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United States v. Avila

United States Court of Appeals, Fourth Circuit

November 4, 2014

UNITED STATES OF AMERICA, Plaintiff - Appellee,
v.
MARIO VASQUEZ AVILA, a/k/a Mario Sanchez, a/k/a Mario Vasquez, Defendant - Appellant

Argued: September 19, 2014.

Page 1101

Appeal from the United States District Court for the Western District of North Carolina, at Statesville. (5:12-cr-00022-RLV-DSC-1). Richard L. Voorhees, District Judge.

ARGUED:

Michael E. Archenbronn, Winston-Salem, North Carolina, for Appellant.

William Michael Miller, OFFICE OF THE UNITED STATES ATTORNEY, Charlotte, North Carolina, for Appellee.

ON BRIEF:

Anne M. Tompkins, United States Attorney, OFFICE OF THE UNITED STATES ATTORNEY, Charlotte, North Carolina, for Appellee.

Before KING, SHEDD, and AGEE, Circuit Judges.

OPINION

Page 1102

AGEE, Circuit Judge:

Mario Vasquez Avila (" Avila" ) appeals the thirty-seven month sentence he received after pleading guilty to illegal reentry in violation of 8 U.S.C. § 1326(a). On appeal, Avila does not challenge his conviction, but argues the district court committed reversible error at sentencing by concluding that his prior conviction for first-degree burglary under California Penal Code § § 459 and 460(a) qualified for an eight-level sentencing enhancement. Avila further argues that the district court's explanation of its chosen sentence was insufficient. For the reasons that follow, we affirm the judgment of the district court.

I.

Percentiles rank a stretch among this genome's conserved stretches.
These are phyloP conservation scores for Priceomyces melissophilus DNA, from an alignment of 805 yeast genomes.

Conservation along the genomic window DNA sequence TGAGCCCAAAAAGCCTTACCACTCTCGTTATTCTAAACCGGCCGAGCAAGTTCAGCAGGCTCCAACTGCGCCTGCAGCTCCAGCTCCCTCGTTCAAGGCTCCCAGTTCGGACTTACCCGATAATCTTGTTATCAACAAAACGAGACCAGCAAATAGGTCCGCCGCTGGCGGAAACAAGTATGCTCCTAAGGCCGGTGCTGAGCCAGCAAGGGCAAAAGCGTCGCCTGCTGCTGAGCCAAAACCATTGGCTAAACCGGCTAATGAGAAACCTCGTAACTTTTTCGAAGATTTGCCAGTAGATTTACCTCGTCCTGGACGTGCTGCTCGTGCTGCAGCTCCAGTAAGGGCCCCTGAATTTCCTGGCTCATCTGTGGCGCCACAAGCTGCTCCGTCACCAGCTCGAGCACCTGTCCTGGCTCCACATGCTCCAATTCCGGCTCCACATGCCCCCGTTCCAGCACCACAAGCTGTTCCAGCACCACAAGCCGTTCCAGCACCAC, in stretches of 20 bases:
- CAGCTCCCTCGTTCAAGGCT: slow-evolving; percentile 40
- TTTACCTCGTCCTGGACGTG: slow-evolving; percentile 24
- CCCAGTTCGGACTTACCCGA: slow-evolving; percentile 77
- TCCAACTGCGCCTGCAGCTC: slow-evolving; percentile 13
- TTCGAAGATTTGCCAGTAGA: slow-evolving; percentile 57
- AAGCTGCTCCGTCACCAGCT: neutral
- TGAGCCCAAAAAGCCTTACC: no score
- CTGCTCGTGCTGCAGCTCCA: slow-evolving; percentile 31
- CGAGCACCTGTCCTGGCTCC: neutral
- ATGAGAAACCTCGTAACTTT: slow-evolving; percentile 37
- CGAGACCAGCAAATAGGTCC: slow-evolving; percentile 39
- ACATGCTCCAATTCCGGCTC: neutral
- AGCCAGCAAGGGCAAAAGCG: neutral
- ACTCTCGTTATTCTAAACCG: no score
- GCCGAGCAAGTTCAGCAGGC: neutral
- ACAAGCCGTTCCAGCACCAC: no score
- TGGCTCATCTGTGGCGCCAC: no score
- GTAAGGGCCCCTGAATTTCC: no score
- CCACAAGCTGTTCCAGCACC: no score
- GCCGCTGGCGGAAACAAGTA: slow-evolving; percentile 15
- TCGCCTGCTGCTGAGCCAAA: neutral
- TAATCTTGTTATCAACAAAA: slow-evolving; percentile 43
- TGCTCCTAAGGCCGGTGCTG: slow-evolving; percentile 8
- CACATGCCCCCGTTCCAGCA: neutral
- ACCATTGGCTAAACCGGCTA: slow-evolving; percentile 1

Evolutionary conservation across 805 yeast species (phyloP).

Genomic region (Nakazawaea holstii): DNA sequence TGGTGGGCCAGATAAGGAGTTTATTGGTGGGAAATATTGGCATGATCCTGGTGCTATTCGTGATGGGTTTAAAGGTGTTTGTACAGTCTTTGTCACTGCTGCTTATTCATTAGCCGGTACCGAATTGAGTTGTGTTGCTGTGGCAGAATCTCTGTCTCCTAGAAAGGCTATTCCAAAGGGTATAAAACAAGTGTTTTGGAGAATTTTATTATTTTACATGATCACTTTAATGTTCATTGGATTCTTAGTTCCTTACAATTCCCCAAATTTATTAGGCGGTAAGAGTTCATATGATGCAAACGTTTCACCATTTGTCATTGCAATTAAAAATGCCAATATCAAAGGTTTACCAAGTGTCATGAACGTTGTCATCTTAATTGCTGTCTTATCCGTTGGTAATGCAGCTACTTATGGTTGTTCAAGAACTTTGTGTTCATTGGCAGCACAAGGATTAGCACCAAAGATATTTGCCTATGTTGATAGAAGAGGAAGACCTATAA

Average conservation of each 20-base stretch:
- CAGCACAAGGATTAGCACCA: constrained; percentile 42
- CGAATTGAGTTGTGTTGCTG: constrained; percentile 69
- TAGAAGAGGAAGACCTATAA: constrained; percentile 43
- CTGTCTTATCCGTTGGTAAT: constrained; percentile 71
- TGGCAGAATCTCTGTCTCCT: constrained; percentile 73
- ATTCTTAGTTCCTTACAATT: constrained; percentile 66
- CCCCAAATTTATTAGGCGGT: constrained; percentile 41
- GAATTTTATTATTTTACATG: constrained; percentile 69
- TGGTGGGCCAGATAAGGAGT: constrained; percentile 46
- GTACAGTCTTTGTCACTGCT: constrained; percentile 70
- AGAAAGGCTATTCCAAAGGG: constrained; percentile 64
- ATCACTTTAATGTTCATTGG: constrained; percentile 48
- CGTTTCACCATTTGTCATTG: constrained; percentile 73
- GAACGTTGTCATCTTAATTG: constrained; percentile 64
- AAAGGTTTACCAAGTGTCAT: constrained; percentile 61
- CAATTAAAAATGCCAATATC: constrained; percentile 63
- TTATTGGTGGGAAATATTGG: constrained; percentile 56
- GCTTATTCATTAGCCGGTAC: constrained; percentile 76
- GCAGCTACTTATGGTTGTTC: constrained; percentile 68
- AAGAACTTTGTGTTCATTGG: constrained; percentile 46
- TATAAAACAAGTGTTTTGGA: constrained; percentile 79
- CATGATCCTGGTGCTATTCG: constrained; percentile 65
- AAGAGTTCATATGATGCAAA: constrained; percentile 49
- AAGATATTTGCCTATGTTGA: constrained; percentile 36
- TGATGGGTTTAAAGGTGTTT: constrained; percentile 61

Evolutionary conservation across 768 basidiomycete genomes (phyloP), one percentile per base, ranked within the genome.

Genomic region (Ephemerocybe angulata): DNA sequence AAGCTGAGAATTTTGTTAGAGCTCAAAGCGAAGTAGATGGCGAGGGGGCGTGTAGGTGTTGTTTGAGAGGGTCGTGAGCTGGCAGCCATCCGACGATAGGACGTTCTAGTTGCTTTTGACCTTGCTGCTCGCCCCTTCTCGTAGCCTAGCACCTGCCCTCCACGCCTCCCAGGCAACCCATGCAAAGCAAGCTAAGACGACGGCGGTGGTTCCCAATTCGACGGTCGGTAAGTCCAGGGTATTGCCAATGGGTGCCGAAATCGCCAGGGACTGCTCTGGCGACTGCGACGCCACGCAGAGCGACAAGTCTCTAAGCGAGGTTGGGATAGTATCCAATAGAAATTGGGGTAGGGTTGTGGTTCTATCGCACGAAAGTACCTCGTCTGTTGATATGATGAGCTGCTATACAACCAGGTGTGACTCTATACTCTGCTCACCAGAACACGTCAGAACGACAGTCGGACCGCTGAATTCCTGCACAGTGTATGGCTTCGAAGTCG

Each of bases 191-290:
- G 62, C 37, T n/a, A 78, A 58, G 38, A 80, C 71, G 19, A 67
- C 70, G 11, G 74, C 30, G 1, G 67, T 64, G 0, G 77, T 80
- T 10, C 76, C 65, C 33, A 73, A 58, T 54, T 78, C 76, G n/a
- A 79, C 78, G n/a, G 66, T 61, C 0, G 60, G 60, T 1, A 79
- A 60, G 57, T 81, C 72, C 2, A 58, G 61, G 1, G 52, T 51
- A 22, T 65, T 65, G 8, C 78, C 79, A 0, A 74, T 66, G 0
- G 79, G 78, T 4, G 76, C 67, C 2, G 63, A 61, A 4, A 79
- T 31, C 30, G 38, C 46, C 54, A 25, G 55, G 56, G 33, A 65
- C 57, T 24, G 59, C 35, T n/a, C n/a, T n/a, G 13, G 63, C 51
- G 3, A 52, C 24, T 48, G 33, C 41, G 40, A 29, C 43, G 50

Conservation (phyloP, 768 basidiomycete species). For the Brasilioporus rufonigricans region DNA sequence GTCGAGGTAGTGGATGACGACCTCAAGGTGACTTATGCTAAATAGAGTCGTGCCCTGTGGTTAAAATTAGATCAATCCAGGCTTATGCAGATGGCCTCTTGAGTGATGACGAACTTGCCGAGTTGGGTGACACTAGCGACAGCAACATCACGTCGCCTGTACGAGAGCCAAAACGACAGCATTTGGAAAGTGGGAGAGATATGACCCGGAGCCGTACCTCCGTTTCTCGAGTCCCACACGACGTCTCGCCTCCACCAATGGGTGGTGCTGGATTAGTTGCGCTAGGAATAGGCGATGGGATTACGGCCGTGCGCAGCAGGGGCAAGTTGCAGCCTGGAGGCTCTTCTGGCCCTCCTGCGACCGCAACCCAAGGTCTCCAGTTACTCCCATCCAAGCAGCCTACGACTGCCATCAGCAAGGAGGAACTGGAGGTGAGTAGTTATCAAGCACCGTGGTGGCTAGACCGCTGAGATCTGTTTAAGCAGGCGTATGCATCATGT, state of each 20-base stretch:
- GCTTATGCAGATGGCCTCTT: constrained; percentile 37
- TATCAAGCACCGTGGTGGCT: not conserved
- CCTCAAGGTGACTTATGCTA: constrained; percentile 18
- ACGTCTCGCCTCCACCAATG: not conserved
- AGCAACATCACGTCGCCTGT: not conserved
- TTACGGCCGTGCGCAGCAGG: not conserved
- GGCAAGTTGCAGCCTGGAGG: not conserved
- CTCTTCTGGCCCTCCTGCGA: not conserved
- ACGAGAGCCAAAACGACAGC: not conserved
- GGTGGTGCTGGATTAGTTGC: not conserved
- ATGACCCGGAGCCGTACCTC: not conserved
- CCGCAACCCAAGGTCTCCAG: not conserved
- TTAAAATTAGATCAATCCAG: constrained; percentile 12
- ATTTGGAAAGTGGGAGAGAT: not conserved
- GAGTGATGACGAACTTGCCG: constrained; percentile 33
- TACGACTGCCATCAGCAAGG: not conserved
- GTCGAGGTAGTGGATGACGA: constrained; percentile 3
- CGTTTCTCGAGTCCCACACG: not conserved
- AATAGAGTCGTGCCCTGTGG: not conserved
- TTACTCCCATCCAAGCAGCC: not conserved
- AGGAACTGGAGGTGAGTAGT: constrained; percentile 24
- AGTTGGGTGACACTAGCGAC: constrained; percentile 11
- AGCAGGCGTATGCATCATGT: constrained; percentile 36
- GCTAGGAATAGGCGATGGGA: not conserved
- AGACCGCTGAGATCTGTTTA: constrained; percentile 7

Avila, a native and citizen of Mexico, has a long history of illegally entering the United States and engaging in criminal activity while here. First unlawfully entering the United States in 1990, Avila was arrested for shoplifting and voluntarily returned to Mexico. After reentering again, Avila was arrested on multiple charges in California and ultimately convicted of assault and sentenced to one year in prison in 1993. At the conclusion of his sentence, he was removed to Mexico.

Reentering the United States almost immediately, Avila was arrested in 1994 in San Diego, California, and charged with three counts of first-degree robbery, one count of first-degree burglary, one count of assault with a deadly weapon, and one count of assault with a firearm. Upon a guilty plea to first-degree burglary, Avila was sentenced to twelve years in prison. Immigration officials again removed Avila to Mexico upon his release.

Avila again illegally returned to the United States and was twice arrested and convicted in North Carolina for driving while impaired, ultimately receiving prison sentences of thirty days and six months. Avila spent additional time in jail after a conviction for malicious conduct by a prisoner. For reasons not explained in the record, immigration officials were apparently unaware of Avila's presence in the North Carolina penal system.

Following his release from confinement in North Carolina, Avila assaulted a woman and a police officer, and made several threats against the officer's family. Avila was subsequently charged with two counts of simple assault and one count of communicating a threat in North Carolina state court.

This time immigration authorities did learn of Avila's pending ...


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